• Do you serve a proportion of women parenting in strained economic circumstances?
  • Does your organizational mandate align with equity principles, or do values such as “efficiency” override values such as “effectiveness” or “social justice”?
  • Are your mission or vision statements authentic or largely symbolic?
  • Who are the likely champions of equity within your organization?
  • Do you already have processes in place to take direction from people and communities who have lived experiences of poor care?

Second, what are the motivators driving you and others? Has there been negative media attention, or public outcry about tragic events? Or has there been a steady and growing awareness that work is needed toward equity?

In Canada, the recent events surrounding the tragic death of Ms. Joyce Echaquan in a Quebec hospital, the investigation in BC into emergency department staff playing ‘games’ to guess blood-alcohol levels of Indigenous patients, and the decades-long investigation into the death of Mr. Brian Sinclair in a Winnipeg emergency room have brought renewed attention to the harms of substance use stigma as it intertwines with Indigenous-specific racism. The drug toxicity crisis that has harmed so many people, led to so many deaths and stressed health care, social services, policing and other services, has drawn stark attention to the extensive impact of substance use stigma. 

Organizations or sectors are often mandated to do better in response to these issues, inquiries and related social movements. Increasingly, enhancing equity-oriented care (EOC) is tied to accountabilities to redress inequitable health outcomes.

However you got here, implementing EOC needs attention to all three key dimensions but you can start by going in any one of the “doors” to create an opening for discussion and action.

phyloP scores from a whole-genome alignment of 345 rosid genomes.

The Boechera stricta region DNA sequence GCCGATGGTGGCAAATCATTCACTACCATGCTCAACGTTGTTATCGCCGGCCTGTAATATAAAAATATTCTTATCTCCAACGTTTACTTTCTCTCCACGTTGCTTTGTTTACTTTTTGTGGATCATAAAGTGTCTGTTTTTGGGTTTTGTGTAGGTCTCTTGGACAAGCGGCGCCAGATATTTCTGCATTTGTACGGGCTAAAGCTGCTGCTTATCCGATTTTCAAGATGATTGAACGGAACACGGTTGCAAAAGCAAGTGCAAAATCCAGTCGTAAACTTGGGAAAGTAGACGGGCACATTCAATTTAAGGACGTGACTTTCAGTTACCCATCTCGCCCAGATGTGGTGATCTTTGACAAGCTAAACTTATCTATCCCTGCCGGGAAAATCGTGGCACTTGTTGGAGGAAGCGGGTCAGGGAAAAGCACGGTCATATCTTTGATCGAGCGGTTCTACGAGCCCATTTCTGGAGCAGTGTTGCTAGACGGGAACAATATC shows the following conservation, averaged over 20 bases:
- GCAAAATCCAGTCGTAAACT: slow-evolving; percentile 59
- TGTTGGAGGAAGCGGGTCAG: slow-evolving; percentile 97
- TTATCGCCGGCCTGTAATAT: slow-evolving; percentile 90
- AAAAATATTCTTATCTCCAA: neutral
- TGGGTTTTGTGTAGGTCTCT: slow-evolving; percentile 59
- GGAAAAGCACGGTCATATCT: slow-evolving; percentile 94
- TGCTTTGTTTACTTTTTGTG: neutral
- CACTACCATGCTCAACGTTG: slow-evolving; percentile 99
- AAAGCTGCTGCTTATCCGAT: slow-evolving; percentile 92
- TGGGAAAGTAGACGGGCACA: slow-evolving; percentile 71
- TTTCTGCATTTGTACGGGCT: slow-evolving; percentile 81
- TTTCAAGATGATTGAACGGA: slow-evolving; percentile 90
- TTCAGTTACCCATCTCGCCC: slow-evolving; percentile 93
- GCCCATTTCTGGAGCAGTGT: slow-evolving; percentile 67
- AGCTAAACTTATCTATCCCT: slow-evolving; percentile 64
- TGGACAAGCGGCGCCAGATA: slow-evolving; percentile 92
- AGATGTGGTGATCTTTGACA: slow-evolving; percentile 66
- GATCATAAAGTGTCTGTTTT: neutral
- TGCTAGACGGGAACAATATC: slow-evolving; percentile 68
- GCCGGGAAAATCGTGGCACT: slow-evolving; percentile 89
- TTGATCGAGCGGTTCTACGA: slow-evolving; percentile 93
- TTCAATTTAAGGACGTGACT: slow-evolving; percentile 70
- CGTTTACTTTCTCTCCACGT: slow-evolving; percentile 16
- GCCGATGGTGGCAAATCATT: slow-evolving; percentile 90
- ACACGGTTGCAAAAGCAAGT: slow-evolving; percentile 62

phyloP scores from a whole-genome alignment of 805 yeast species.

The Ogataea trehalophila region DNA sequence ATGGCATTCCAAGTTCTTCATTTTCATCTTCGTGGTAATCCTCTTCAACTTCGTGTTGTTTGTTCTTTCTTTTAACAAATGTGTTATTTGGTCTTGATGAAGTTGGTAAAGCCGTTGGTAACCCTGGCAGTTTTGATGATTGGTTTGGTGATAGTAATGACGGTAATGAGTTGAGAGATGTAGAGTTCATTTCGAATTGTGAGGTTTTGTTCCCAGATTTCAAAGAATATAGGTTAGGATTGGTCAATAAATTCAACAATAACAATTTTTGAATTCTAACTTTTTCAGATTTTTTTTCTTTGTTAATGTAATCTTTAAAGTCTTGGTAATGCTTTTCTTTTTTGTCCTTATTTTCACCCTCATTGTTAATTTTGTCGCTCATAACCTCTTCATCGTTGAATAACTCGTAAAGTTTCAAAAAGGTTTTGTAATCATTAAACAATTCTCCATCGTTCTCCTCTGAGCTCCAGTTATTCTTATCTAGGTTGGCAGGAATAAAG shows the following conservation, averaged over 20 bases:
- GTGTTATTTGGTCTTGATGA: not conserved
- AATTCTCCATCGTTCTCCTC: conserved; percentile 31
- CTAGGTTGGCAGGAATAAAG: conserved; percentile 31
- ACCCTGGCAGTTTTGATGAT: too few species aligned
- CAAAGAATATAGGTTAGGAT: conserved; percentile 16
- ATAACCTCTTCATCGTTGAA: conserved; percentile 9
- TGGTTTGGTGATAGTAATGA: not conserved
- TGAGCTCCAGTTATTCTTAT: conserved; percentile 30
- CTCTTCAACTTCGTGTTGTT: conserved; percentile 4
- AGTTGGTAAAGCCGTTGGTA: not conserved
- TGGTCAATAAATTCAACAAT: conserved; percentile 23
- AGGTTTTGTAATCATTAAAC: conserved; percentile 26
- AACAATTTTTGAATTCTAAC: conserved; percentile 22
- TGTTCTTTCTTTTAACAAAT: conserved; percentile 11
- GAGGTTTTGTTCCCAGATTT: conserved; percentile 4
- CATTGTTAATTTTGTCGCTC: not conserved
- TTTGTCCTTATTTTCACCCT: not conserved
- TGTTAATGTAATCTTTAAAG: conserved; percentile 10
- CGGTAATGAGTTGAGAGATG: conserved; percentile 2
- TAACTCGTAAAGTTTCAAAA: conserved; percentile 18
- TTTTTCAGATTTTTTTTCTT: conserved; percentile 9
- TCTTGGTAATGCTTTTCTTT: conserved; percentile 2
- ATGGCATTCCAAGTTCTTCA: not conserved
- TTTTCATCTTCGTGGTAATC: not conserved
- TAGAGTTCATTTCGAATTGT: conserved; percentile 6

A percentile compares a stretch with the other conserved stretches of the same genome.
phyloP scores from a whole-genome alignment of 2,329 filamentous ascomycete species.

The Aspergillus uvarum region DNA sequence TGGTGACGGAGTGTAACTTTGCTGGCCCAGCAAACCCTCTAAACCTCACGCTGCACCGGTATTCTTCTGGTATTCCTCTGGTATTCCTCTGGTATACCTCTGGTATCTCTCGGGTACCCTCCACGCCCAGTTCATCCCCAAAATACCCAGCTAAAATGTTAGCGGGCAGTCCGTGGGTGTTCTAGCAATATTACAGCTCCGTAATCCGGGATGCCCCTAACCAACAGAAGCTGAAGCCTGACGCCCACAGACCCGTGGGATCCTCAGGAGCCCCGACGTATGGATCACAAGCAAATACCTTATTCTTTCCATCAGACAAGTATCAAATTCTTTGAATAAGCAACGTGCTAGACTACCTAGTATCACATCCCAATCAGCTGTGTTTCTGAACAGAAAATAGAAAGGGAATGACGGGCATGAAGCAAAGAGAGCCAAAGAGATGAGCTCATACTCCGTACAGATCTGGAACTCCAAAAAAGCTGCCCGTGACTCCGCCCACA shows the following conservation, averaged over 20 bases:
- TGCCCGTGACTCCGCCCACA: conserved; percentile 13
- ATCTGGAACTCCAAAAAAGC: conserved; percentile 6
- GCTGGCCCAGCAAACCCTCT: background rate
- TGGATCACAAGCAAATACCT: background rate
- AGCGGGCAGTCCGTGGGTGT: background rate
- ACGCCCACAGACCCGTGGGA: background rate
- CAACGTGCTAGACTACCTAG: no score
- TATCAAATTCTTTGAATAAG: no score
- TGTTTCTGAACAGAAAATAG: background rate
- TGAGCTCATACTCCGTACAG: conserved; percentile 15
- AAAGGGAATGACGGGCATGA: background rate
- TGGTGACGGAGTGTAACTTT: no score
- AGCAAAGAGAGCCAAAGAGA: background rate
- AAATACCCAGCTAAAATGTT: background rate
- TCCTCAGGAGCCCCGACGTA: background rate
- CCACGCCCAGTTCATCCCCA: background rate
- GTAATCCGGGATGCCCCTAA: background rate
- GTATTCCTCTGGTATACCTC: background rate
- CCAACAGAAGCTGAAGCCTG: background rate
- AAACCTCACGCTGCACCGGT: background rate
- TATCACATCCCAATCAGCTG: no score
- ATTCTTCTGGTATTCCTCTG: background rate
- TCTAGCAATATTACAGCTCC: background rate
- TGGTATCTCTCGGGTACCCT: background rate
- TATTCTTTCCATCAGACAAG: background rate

Third, where are you at on each of the three key dimensions? There are many ways to assess where you are ‘at’, including:

  • Consulting with groups of people being served (try to go beyond “patient advisories” to include people who are less likely to participate in such work)
  • Consulting with community advocates
  • Consulting with those in your organization who have diverse relevant expertise related to discrimination, stigma, racism, harm reduction, cultural safety and so on
  • Talking amongst yourselves!

One of the most effective and powerful approaches we have found is using the suite of Rate Your Organization Tools which includes conversation tools that focus on Anti-Indigenous Racism, TVIC and Harm Reduction as well as equity generally to support building momentum among colleagues and mapping the context. Bring small groups together to have conversations, supported by these tools.

Hosting conversations among diverse people in your organization helps you ‘take stock’ AND helps bring more people to the work. Buy in, commitment and ownership from leadership and direct service levels is essential, but you also need to harness enthusiasm among a critical mass of staff. These conversations can help intentionally build momentum for implementation.